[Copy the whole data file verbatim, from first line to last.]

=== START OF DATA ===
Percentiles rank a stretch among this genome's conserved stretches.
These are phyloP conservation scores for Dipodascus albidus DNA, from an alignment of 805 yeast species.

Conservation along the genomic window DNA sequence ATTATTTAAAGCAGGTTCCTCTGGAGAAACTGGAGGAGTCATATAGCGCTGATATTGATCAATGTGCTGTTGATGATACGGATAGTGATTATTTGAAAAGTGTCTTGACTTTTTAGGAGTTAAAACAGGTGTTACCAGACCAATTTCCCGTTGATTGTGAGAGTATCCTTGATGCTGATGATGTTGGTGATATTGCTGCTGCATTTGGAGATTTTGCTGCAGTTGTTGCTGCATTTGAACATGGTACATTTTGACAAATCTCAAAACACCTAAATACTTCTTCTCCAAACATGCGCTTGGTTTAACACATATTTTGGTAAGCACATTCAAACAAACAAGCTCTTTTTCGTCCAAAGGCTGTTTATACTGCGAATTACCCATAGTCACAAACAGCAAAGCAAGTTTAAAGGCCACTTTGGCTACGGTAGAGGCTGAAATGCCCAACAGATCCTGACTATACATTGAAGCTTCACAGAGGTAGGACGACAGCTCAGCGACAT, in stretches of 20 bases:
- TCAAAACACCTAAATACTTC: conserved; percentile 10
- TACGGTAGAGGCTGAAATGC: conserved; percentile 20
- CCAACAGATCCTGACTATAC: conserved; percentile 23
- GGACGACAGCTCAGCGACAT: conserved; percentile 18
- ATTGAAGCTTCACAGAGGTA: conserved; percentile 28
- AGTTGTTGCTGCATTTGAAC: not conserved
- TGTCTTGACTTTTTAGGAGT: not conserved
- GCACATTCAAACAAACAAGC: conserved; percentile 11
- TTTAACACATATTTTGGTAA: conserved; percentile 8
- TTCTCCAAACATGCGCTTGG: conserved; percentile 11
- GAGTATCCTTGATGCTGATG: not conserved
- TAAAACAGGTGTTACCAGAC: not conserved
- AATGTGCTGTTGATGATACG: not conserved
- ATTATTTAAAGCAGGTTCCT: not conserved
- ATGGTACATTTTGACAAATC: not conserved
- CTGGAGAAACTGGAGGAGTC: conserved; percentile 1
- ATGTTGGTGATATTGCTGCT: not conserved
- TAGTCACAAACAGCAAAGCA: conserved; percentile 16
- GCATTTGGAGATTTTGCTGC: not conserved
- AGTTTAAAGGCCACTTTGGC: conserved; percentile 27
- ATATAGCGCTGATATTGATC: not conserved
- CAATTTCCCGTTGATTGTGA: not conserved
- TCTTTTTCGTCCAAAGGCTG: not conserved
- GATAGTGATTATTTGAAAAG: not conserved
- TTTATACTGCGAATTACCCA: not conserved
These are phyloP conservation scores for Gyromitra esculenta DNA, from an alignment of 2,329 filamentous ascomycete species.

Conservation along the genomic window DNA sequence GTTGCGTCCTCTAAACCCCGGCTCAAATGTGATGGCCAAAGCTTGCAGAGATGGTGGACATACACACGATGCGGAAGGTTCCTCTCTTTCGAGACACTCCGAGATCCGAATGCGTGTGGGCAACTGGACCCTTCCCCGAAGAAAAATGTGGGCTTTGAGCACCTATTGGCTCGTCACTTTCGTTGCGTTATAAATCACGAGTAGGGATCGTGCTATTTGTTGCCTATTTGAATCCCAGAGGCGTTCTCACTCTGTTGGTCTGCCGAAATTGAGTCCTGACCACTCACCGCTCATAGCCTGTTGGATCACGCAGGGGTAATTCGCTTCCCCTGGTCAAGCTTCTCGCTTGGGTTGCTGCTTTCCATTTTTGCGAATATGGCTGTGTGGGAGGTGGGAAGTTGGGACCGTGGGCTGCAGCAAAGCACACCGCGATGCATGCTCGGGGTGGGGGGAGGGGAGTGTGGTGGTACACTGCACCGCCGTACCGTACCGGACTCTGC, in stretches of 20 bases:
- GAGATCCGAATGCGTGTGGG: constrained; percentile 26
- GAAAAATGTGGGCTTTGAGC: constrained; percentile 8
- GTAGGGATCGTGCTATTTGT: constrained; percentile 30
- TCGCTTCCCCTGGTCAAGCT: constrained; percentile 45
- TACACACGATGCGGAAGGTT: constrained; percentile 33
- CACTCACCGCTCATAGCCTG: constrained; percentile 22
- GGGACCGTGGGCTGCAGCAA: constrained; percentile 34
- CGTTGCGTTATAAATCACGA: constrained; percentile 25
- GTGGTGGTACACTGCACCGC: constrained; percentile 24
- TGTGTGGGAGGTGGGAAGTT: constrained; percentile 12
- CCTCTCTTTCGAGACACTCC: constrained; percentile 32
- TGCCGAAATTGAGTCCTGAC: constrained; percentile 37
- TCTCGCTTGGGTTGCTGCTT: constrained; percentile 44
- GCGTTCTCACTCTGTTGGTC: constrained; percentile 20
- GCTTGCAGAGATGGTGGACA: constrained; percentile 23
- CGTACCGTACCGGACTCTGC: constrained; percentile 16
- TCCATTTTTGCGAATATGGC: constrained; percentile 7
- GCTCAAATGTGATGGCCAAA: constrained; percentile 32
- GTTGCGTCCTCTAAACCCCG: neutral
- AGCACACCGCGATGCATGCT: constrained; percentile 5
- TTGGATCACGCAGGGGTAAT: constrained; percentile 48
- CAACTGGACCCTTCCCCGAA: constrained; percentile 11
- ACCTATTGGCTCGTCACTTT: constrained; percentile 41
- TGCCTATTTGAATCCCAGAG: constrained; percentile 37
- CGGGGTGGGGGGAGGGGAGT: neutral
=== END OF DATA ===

Percentiles rank a stretch among this genome's conserved stretches.
These are phyloP conservation scores for Dipodascus albidus DNA, from an alignment of 805 yeast species.

Conservation along the genomic window DNA sequence ATTATTTAAAGCAGGTTCCTCTGGAGAAACTGGAGGAGTCATATAGCGCTGATATTGATCAATGTGCTGTTGATGATACGGATAGTGATTATTTGAAAAGTGTCTTGACTTTTTAGGAGTTAAAACAGGTGTTACCAGACCAATTTCCCGTTGATTGTGAGAGTATCCTTGATGCTGATGATGTTGGTGATATTGCTGCTGCATTTGGAGATTTTGCTGCAGTTGTTGCTGCATTTGAACATGGTACATTTTGACAAATCTCAAAACACCTAAATACTTCTTCTCCAAACATGCGCTTGGTTTAACACATATTTTGGTAAGCACATTCAAACAAACAAGCTCTTTTTCGTCCAAAGGCTGTTTATACTGCGAATTACCCATAGTCACAAACAGCAAAGCAAGTTTAAAGGCCACTTTGGCTACGGTAGAGGCTGAAATGCCCAACAGATCCTGACTATACATTGAAGCTTCACAGAGGTAGGACGACAGCTCAGCGACAT, in stretches of 20 bases:
- TCAAAACACCTAAATACTTC: conserved; percentile 10
- TACGGTAGAGGCTGAAATGC: conserved; percentile 20
- CCAACAGATCCTGACTATAC: conserved; percentile 23
- GGACGACAGCTCAGCGACAT: conserved; percentile 18
- ATTGAAGCTTCACAGAGGTA: conserved; percentile 28
- AGTTGTTGCTGCATTTGAAC: not conserved
- TGTCTTGACTTTTTAGGAGT: not conserved
- GCACATTCAAACAAACAAGC: conserved; percentile 11
- TTTAACACATATTTTGGTAA: conserved; percentile 8
- TTCTCCAAACATGCGCTTGG: conserved; percentile 11
- GAGTATCCTTGATGCTGATG: not conserved
- TAAAACAGGTGTTACCAGAC: not conserved
- AATGTGCTGTTGATGATACG: not conserved
- ATTATTTAAAGCAGGTTCCT: not conserved
- ATGGTACATTTTGACAAATC: not conserved
- CTGGAGAAACTGGAGGAGTC: conserved; percentile 1
- ATGTTGGTGATATTGCTGCT: not conserved
- TAGTCACAAACAGCAAAGCA: conserved; percentile 16
- GCATTTGGAGATTTTGCTGC: not conserved
- AGTTTAAAGGCCACTTTGGC: conserved; percentile 27
- ATATAGCGCTGATATTGATC: not conserved
- CAATTTCCCGTTGATTGTGA: not conserved
- TCTTTTTCGTCCAAAGGCTG: not conserved
- GATAGTGATTATTTGAAAAG: not conserved
- TTTATACTGCGAATTACCCA: not conserved
These are phyloP conservation scores for Gyromitra esculenta DNA, from an alignment of 2,329 filamentous ascomycete species.

Conservation along the genomic window DNA sequence GTTGCGTCCTCTAAACCCCGGCTCAAATGTGATGGCCAAAGCTTGCAGAGATGGTGGACATACACACGATGCGGAAGGTTCCTCTCTTTCGAGACACTCCGAGATCCGAATGCGTGTGGGCAACTGGACCCTTCCCCGAAGAAAAATGTGGGCTTTGAGCACCTATTGGCTCGTCACTTTCGTTGCGTTATAAATCACGAGTAGGGATCGTGCTATTTGTTGCCTATTTGAATCCCAGAGGCGTTCTCACTCTGTTGGTCTGCCGAAATTGAGTCCTGACCACTCACCGCTCATAGCCTGTTGGATCACGCAGGGGTAATTCGCTTCCCCTGGTCAAGCTTCTCGCTTGGGTTGCTGCTTTCCATTTTTGCGAATATGGCTGTGTGGGAGGTGGGAAGTTGGGACCGTGGGCTGCAGCAAAGCACACCGCGATGCATGCTCGGGGTGGGGGGAGGGGAGTGTGGTGGTACACTGCACCGCCGTACCGTACCGGACTCTGC, in stretches of 20 bases:
- GAGATCCGAATGCGTGTGGG: constrained; percentile 26
- GAAAAATGTGGGCTTTGAGC: constrained; percentile 8
- GTAGGGATCGTGCTATTTGT: constrained; percentile 30
- TCGCTTCCCCTGGTCAAGCT: constrained; percentile 45
- TACACACGATGCGGAAGGTT: constrained; percentile 33
- CACTCACCGCTCATAGCCTG: constrained; percentile 22
- GGGACCGTGGGCTGCAGCAA: constrained; percentile 34
- CGTTGCGTTATAAATCACGA: constrained; percentile 25
- GTGGTGGTACACTGCACCGC: constrained; percentile 24
- TGTGTGGGAGGTGGGAAGTT: constrained; percentile 12
- CCTCTCTTTCGAGACACTCC: constrained; percentile 32
- TGCCGAAATTGAGTCCTGAC: constrained; percentile 37
- TCTCGCTTGGGTTGCTGCTT: constrained; percentile 44
- GCGTTCTCACTCTGTTGGTC: constrained; percentile 20
- GCTTGCAGAGATGGTGGACA: constrained; percentile 23
- CGTACCGTACCGGACTCTGC: constrained; percentile 16
- TCCATTTTTGCGAATATGGC: constrained; percentile 7
- GCTCAAATGTGATGGCCAAA: constrained; percentile 32
- GTTGCGTCCTCTAAACCCCG: neutral
- AGCACACCGCGATGCATGCT: constrained; percentile 5
- TTGGATCACGCAGGGGTAAT: constrained; percentile 48
- CAACTGGACCCTTCCCCGAA: constrained; percentile 11
- ACCTATTGGCTCGTCACTTT: constrained; percentile 41
- TGCCTATTTGAATCCCAGAG: constrained; percentile 37
- CGGGGTGGGGGGAGGGGAGT: neutral